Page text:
So all the critics said, “Well Buffy's only good because of the dialogue.” (And since when is that a bad thing, for chrissakes? It's TV, for crying out loud! TV doesn't have the budget for special effects and whatever else these critics are hankering for.) Anyway, Whedon proves that it's not the dialogue that makes Buffy great. It's the stories, the intereactions, the characters. This episode echoes a fairy tale; the Gentleman come to steal hearts, but first they steal voices so no one can cry out. The music in this episode is amazing, as is the one final bit of dialogue at the end. After finding each other out in a classic superhero/villain moment (except they are neither one a villain, of course), Riley says, “Well, I guess we have to talk.” Buffy says, “I guess we do.” And that's where the episode ends. Other little bits to look for are the beginning of Willow and Tara, Anya realizing that Xander really does care for her and her “let's fuck” gesture, and Buffy's staking gesture sans stake.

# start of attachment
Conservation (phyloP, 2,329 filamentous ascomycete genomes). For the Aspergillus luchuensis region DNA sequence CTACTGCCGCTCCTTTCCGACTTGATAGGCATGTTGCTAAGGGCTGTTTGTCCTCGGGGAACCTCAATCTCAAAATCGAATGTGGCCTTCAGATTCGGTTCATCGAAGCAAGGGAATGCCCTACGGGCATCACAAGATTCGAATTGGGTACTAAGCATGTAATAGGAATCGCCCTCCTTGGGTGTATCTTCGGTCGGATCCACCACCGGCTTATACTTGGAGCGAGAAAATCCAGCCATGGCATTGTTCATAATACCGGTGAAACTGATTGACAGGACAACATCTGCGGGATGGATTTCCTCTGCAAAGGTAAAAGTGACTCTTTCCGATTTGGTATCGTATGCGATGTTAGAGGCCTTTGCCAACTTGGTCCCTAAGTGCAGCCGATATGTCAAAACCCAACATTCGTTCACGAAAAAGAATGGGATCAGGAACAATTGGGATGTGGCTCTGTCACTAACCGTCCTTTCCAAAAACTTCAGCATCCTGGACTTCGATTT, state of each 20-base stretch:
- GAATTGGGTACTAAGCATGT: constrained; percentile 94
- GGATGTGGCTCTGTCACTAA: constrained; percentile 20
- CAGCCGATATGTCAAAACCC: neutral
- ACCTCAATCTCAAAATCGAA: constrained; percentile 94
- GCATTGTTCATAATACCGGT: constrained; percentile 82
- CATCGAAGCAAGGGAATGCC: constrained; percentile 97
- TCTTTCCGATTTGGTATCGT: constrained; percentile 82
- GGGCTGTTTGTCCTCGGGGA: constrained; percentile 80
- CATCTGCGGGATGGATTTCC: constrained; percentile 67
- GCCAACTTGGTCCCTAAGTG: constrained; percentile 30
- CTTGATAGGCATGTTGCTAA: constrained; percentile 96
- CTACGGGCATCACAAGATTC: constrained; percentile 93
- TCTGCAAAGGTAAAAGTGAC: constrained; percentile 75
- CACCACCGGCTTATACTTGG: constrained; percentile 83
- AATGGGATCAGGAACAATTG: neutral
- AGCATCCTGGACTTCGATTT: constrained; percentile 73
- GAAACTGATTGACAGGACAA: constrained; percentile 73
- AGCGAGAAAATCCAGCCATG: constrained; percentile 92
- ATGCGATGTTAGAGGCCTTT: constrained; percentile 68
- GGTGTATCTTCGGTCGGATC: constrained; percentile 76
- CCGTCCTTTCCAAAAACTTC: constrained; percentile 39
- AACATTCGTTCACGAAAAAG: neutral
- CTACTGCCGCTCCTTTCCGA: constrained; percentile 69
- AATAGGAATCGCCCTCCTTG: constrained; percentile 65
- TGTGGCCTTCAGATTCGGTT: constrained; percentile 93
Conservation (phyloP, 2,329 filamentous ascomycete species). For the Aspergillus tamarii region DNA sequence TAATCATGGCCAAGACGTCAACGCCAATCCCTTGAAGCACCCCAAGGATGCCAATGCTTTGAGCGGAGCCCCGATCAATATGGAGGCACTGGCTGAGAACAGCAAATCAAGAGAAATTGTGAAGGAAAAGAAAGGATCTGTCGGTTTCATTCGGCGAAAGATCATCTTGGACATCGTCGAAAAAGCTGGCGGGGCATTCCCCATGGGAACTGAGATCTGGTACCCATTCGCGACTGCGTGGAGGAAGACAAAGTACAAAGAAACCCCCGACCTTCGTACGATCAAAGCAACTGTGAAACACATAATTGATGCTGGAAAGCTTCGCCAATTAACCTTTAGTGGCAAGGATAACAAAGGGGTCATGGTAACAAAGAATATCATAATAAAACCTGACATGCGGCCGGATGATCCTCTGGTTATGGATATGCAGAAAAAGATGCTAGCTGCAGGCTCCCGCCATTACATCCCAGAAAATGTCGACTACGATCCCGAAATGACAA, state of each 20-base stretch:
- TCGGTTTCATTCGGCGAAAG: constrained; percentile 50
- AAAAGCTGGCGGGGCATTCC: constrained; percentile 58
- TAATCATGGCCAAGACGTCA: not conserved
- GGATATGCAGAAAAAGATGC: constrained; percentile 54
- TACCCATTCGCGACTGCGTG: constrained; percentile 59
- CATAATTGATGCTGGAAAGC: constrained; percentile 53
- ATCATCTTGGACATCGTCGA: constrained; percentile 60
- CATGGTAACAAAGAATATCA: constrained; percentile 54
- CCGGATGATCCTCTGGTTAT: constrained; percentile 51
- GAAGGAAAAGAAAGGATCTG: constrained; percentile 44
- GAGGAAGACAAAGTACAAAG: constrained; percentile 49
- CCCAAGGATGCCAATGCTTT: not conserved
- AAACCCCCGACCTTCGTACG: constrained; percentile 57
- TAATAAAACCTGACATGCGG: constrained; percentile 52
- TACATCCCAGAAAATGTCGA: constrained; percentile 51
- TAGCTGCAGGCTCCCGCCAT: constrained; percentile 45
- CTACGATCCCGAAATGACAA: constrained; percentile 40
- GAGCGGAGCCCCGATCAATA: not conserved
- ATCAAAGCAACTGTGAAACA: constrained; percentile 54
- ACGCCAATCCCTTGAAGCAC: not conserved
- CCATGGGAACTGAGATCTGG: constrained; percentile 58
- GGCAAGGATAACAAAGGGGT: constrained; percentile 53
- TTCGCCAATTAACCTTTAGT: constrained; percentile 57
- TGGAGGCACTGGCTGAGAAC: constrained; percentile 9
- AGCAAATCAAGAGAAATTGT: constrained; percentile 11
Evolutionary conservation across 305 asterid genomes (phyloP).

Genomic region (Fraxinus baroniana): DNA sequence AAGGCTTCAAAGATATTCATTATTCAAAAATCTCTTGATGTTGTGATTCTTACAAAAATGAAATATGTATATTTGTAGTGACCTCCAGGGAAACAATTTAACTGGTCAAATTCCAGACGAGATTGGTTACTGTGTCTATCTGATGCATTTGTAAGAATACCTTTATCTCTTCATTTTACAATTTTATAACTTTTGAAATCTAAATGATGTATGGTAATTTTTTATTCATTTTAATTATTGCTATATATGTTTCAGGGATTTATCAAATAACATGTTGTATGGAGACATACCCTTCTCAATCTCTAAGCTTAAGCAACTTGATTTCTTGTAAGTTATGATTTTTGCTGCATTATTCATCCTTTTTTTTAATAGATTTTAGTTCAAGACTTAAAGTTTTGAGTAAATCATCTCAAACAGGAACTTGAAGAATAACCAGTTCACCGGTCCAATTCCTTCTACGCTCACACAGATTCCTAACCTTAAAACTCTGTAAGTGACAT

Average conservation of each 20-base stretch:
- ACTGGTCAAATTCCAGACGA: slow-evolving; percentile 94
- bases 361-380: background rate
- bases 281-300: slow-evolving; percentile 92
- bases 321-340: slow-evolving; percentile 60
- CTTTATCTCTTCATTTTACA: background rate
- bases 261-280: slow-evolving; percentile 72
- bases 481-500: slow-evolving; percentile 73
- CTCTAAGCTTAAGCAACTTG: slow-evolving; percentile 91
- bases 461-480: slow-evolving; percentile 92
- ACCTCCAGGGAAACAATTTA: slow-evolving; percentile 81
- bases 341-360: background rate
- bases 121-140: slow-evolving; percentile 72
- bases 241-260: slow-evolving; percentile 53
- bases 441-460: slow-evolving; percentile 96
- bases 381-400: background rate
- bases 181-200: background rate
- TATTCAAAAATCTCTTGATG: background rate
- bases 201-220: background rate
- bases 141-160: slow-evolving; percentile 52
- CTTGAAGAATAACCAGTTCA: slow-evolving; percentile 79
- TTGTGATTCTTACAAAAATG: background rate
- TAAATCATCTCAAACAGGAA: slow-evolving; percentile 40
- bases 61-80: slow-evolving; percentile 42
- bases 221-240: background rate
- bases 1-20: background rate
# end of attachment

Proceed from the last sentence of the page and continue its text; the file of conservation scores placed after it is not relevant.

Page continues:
7. Ep. 6.7 Once More, With Feeling
We had the no speaking episode and two years later, the singing episode. And everyone was skeptical and not sure what to make of it. And then it aired, and it was easily one of the best hours of television ever. It was awesome without being cheesey, it poked fun at itself and musicals and musical montages in general, and it resolved a lot of the plot points from the beginning of the season. And of course only “Buffy” could get a Tony award winning performer to play the tap-dancing and singing demon, Sweet. If you love musicals, you love this ep. If you hate musicals, you'll love this ep. If you really don't care one way or the other about musicals, you'll love this ep.
8. Ep. 7.7 Conversations With Dead People